generating a short-term persistent RTCP CNAMEs following method (b)
   as specified in Section 4.2 of "Guidelines for Choosing RTP Control
   Protocol (RTCP) Canonical Names (CNAMEs)" [RFC6222] is RECOMMENDED,
   since this addresses both concerns.




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6.  RTP Extensions

   There are a number of RTP extensions that could be very useful in the
   RTC-Web context.  One set is related to conferencing, others are more
   generic in nature.

6.1.  RTP Conferencing Extensions

   RTP is inherently defined for group communications, whether using IP
   multicast, multi-unicast, or based on a centralised server.  In
   today's practice, however, overlay-based conferencing dominates,
   typically using one or a few so-called conference bridges or servers
   to connect endpoints in a star or flat tree topology.  Quite diverse
   conferencing topologies can be created using the basic elements of
   RTP mixers and translators as defined in RFC 3550.

   An number of conferencing topologies are defined in [RFC5117] out of
   the which the following ones are the more common (and most likely in
   practice workable) ones:

   1) RTP Translator (Relay) with Only Unicast Paths (RFC 5117, section 
   3.3)

   2) RTP Mixer with Only Unicast Paths (RFC 5117, section 3.4)

   3) Point to Multipoint Using a Video Switching MCU (RFC 5117, section 
   3.5)

   4) Point to Multipoint Using Content Modifying MCUs (RFC 5117,
   section 3.6)

   We note that 3 and 4 are not well utilising the functions of RTP and
   in some cases even violates the RTP specifications.  Thus we
   recommend that one focus on 1 and 2.

   RTP protocol extensions to be used with conferencing are included
   because they are important in the context of centralised
   conferencing, where one RTP Mixer (Conference Focus) receives a
   participants media streams and distribute them to the other
   participants.  These messages are defined in the Extended RTP Profile
   for Real-time Transport Control Protocol (RTCP)-Based Feedback (RTP/
   AVPF) [RFC4585] and the "Codec Control Messages in the RTP Audio-
   Visual Profile with Feedback (AVPF)" (CCM) [RFC5104] and are fully
   usable by the Secure variant of this profile (RTP/SAVPF) [RFC5124].







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6.1.1.  Full Intra Request

   The Full Intra Request is defined in Sections 3.5.1 and 4.3.1 of CCM
   [RFC5104].  It is used to have the mixer request from a session
   participants a new Intra picture.  This is used when switching
   between sources to ensure that the receivers can decode the video or
   other predicted media encoding with long prediction chains.  It is
   RECOMMENDED that this feedback message is supported.

6.1.2.  Picture Loss Indication

   The Picture Loss Indication is defined in Section 6.3.1 of the RTP/
   AVPF profile [RFC4585].  It is used by a receiver to tell the encoder
   that it lost the decoder context and would like to have it repaired
   somehow.  This is semantically different from the Full Intra Request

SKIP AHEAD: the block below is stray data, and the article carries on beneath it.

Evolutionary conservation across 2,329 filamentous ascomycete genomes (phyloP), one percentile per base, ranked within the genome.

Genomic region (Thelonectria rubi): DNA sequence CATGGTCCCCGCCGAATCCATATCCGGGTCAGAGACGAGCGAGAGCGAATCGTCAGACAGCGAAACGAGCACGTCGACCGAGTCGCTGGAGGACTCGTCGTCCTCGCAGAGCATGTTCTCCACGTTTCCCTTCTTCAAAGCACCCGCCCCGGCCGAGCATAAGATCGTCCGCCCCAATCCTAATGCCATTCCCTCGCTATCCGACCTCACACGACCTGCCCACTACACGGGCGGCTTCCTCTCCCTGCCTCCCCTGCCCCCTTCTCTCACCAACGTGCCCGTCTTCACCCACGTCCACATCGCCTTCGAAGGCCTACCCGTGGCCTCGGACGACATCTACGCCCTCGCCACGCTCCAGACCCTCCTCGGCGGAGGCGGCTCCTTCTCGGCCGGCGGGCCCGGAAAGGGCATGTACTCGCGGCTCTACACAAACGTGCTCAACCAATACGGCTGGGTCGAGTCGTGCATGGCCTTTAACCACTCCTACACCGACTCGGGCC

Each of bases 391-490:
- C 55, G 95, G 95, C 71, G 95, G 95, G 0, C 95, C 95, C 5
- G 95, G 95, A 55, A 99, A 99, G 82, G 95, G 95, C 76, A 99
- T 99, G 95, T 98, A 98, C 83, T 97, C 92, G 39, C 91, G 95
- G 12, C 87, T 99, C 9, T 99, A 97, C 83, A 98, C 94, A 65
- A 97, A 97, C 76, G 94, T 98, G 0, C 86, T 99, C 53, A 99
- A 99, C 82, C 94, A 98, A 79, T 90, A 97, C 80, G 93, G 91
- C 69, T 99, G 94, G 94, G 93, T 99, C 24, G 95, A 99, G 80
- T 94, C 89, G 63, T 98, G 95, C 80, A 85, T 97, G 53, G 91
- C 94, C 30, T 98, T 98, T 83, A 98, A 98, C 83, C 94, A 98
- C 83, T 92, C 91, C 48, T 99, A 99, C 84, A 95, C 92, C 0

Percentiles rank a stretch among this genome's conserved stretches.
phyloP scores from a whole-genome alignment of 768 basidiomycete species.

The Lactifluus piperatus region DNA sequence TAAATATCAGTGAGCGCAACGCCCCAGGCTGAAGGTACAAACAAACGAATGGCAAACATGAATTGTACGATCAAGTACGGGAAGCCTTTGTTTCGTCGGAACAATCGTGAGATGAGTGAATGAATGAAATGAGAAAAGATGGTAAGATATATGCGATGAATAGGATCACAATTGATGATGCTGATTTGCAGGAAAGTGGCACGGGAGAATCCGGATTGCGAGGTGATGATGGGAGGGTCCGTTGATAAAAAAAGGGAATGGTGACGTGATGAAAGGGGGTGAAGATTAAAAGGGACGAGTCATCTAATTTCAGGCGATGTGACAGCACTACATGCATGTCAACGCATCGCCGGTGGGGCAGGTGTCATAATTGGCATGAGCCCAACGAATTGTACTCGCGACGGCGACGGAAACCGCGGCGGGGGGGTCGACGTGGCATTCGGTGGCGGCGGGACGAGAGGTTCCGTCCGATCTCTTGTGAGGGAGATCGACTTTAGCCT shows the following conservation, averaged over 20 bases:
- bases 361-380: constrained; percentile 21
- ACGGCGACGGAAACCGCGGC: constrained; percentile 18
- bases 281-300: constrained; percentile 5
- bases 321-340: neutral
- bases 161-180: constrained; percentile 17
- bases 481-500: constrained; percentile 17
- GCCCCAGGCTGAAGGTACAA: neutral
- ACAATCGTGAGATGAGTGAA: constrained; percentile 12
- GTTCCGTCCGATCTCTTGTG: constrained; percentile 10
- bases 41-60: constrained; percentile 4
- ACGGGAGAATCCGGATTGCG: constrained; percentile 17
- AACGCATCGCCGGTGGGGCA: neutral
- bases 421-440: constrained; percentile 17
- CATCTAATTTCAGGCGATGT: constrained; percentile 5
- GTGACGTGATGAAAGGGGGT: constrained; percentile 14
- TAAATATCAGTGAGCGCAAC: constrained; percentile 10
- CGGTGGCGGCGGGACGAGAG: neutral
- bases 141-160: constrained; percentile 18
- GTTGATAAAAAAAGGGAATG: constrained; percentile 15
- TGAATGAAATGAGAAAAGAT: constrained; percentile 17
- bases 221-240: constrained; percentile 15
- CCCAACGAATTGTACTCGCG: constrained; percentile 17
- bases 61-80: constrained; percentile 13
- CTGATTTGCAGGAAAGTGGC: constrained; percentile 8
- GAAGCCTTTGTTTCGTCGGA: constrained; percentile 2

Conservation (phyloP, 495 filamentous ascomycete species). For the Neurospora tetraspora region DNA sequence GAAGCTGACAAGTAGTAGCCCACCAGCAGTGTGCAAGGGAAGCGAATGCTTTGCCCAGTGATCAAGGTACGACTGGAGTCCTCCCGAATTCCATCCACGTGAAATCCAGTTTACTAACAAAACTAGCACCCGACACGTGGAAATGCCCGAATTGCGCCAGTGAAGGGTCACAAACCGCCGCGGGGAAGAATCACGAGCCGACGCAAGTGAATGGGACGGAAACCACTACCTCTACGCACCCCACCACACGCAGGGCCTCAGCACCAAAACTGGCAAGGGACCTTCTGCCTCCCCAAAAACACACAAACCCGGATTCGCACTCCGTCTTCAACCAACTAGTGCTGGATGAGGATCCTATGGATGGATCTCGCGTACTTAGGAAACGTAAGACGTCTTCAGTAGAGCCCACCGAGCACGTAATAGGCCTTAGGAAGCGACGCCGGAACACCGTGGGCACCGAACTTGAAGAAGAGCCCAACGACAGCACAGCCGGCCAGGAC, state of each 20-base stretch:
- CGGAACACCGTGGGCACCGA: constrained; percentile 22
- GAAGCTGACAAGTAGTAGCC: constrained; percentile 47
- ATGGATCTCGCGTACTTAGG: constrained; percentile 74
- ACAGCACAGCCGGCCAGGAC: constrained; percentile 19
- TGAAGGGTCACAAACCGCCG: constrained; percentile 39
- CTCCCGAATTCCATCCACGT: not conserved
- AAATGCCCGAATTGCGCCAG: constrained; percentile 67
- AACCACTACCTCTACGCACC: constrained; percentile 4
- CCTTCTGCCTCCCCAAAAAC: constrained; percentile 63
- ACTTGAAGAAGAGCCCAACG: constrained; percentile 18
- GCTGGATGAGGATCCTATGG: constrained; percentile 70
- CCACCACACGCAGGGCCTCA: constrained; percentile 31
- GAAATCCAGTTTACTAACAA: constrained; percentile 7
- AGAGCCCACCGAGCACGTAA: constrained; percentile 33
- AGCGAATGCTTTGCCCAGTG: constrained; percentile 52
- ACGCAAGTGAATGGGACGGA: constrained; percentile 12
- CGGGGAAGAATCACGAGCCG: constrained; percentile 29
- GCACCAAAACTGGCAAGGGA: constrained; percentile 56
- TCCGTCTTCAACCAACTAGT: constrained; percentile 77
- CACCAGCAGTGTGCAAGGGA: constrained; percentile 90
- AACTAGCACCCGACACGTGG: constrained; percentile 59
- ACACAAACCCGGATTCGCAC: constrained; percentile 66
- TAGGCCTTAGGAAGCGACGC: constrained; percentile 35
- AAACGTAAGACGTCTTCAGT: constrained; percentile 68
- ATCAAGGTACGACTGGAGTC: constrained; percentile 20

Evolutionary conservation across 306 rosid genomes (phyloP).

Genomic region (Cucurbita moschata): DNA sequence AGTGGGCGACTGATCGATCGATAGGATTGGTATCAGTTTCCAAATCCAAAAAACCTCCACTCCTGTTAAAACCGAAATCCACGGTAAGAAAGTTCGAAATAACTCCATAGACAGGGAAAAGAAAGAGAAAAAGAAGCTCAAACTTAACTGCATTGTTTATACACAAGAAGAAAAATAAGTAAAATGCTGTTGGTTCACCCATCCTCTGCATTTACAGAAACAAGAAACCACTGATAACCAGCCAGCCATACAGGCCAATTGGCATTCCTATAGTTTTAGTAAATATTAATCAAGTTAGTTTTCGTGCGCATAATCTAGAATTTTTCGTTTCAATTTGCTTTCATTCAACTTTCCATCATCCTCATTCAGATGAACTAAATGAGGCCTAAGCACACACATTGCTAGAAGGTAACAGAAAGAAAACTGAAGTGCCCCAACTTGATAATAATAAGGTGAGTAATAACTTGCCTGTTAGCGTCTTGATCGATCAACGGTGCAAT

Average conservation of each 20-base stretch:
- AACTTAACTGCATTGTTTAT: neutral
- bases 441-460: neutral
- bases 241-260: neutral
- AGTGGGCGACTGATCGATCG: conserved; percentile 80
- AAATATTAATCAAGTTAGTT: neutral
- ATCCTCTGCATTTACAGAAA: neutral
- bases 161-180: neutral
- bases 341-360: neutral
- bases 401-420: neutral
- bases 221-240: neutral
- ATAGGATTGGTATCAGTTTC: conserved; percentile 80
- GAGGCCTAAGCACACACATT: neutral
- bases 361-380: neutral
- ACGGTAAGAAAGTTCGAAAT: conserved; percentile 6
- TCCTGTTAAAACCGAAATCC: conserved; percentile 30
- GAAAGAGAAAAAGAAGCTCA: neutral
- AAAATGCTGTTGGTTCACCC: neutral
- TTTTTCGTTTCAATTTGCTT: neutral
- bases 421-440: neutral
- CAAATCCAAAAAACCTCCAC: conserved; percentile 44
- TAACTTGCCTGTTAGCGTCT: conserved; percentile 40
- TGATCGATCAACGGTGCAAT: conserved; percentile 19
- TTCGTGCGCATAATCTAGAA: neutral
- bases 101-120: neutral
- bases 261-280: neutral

above.  It is RECOMMENDED that this feedback message is supported as
   a loss tolerance mechanism.

6.1.3.  Slice Loss Indication

   The Slice Loss Indicator is defined in Section 6.3.2 of the RTP/AVPF
   profile [RFC4585].  It is used by a receiver to tell the encoder that
   it has detected the loss or corruption of one or more consecutive
   macroblocks, and would like to have these repaired somehow.  The use
   of this feedback message is OPTIONAL as a loss tolerance mechanism.

6.1.4.  Reference Picture Selection Indication

   Reference Picture Selection Indication (RPSI) is defined in Section
   6.3.3 of the RTP/AVPF profile [RFC4585].  Some video coding standards
   allow the use of older reference pictures than the most recent one
   for predictive coding.  If such a codec is in used, and if the
   encoder has learned about a loss of encoder-decoder synchronicity, a
   known-as-correct reference picture can be used for future coding.
   The RPSI message allows this to be signalled.  The use of this RTCP
   feedback message is OPTIONAL as a loss tolerance mechanism.

6.1.5.  Temporary Maximum Media Stream Bit Rate Request

   This feedback message is defined in Section 3.5.4 and 4.2.1 in CCM
   [RFC5104].  This message and its notification message is used by a
   media receiver, to inform the sending party that there is a current
   limitation on the amount of bandwidth available to this receiver.
   This can be for various reasons, and can for example be used by an
   RTP mixer to limit the media sender being forwarded by the mixer
   (without doing media transcoding) to fit the bottlenecks existing
   towards the other session participants.  It is RECOMMENDED that this
   feedback message is supported.



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6.2.  RTP Header Extensions

   The RTP specification [RFC3550] provides a capability to extend the
   RTP header with in-band data, but the format and semantics of the
   extensions are poorly specified.  Accordingly, if header extensions
   are to be used, it is REQUIRED that they be formatted and signalled
   according to the general mechanism of RTP header extensions defined
   in [RFC5285].

   As noted in [RFC5285], the requirement from the RTP specification
   that header extensions are "designed so that the header extension may
   be ignored" [RFC3550] stands.  To be specific, header extensions must
   only be used for data that can safely be ignored by the recipient
   without affecting interoperability, and must not be used when the